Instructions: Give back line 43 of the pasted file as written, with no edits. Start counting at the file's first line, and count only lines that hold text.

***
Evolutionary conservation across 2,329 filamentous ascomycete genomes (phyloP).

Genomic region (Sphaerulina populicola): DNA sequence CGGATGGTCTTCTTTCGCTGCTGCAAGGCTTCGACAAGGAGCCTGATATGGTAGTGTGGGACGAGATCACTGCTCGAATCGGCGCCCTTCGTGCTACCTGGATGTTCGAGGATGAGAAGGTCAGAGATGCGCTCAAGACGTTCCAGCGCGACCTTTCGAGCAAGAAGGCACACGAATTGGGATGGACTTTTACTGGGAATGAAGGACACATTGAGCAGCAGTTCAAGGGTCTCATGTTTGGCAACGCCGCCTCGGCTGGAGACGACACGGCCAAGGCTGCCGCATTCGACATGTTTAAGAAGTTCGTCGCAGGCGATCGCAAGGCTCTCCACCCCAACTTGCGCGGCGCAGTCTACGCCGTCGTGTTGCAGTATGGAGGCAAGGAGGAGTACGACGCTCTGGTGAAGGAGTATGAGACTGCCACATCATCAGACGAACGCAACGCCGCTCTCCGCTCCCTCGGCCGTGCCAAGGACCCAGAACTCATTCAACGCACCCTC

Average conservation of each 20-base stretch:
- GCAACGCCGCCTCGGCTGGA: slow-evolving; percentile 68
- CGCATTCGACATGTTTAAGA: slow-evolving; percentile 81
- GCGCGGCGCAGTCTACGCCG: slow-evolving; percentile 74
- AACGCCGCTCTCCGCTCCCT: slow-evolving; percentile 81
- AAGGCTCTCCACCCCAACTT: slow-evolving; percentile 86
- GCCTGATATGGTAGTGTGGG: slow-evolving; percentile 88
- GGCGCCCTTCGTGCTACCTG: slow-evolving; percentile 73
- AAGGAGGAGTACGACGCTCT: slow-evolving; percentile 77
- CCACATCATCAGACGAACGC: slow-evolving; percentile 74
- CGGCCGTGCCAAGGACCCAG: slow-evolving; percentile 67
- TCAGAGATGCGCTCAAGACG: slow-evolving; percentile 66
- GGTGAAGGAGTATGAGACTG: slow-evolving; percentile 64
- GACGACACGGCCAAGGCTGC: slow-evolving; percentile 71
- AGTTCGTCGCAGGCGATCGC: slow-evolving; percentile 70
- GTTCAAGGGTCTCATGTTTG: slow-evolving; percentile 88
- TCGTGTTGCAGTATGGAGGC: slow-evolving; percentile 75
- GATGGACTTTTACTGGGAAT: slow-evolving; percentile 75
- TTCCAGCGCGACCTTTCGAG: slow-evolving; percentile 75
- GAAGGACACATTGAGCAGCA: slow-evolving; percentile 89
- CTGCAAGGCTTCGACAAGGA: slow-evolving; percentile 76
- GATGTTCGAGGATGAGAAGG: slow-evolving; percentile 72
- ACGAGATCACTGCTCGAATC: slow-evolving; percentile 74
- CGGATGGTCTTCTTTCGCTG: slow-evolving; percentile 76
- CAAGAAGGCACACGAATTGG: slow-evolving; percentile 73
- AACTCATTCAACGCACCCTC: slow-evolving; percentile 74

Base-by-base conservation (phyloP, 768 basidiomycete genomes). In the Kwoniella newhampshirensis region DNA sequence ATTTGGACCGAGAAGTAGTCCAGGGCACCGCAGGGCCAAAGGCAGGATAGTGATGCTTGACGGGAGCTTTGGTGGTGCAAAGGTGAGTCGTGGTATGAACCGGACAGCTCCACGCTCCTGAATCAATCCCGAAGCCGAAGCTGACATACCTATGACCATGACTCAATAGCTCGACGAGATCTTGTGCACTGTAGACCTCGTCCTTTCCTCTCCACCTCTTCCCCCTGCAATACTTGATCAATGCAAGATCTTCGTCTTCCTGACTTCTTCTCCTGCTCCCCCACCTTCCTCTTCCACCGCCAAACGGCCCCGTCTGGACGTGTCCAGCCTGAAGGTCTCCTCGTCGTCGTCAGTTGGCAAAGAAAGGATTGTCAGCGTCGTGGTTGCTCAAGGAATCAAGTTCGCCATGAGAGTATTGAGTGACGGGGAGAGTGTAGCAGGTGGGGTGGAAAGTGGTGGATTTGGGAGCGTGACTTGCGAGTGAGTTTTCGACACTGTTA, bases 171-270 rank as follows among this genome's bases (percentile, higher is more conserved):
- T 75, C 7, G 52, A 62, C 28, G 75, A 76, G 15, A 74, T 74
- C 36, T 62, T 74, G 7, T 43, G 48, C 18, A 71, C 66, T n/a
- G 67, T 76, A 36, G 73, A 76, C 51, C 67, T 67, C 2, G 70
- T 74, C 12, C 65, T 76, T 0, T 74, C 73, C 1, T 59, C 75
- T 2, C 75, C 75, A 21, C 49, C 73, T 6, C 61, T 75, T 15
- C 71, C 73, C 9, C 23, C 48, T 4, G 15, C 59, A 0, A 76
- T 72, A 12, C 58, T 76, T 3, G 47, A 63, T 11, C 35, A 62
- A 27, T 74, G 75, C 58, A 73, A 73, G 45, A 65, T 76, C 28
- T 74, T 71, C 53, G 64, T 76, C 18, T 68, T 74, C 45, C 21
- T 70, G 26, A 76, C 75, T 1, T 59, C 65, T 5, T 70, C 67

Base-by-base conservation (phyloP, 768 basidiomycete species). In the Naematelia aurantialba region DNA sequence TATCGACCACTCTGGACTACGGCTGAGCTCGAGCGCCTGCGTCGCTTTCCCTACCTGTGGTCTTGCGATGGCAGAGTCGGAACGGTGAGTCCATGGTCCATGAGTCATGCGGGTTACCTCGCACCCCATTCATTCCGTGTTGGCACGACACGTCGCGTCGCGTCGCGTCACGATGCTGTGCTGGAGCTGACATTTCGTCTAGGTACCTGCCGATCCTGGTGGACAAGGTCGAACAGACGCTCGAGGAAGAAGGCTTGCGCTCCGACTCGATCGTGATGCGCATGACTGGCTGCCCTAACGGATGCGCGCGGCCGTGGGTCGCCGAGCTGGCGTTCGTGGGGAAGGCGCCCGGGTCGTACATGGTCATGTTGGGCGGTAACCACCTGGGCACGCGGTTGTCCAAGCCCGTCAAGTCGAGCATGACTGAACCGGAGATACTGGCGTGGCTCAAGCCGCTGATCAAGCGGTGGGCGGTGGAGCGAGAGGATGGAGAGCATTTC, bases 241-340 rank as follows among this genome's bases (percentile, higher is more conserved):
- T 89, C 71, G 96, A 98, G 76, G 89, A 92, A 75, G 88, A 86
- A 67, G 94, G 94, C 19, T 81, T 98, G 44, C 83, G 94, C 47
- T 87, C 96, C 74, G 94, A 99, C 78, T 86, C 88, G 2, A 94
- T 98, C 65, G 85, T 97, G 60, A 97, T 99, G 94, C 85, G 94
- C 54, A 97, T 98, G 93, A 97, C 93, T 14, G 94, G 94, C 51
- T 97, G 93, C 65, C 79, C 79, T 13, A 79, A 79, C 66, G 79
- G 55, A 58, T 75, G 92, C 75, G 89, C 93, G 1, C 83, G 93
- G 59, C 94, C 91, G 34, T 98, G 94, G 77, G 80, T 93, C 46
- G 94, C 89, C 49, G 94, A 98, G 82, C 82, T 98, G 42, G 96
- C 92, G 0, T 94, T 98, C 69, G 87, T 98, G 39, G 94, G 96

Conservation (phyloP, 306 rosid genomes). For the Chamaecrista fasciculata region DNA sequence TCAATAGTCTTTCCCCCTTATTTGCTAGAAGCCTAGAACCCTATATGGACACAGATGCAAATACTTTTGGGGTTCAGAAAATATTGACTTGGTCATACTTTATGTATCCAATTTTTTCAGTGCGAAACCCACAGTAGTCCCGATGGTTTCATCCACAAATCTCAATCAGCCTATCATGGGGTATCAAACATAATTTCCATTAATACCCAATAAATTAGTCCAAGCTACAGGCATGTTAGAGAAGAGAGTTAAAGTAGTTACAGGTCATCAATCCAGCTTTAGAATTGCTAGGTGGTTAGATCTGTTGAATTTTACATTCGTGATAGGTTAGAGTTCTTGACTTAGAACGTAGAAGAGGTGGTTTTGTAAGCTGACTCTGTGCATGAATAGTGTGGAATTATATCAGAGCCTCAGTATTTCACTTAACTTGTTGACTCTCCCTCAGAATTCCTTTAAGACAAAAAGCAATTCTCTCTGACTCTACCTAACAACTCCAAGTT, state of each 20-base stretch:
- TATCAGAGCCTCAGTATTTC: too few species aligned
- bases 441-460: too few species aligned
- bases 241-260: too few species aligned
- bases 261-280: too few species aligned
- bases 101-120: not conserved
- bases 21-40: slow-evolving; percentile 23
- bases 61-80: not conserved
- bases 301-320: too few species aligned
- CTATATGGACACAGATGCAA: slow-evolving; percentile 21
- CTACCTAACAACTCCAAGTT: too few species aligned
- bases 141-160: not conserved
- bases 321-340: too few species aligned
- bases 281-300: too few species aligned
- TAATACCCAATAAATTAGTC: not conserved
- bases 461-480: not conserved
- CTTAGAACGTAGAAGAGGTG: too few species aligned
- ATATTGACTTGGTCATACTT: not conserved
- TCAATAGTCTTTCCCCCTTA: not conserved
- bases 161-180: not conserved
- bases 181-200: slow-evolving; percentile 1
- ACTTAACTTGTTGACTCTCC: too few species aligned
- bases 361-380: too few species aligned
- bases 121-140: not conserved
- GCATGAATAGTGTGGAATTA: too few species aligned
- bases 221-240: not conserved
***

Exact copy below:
- T 87, C 96, C 74, G 94, A 99, C 78, T 86, C 88, G 2, A 94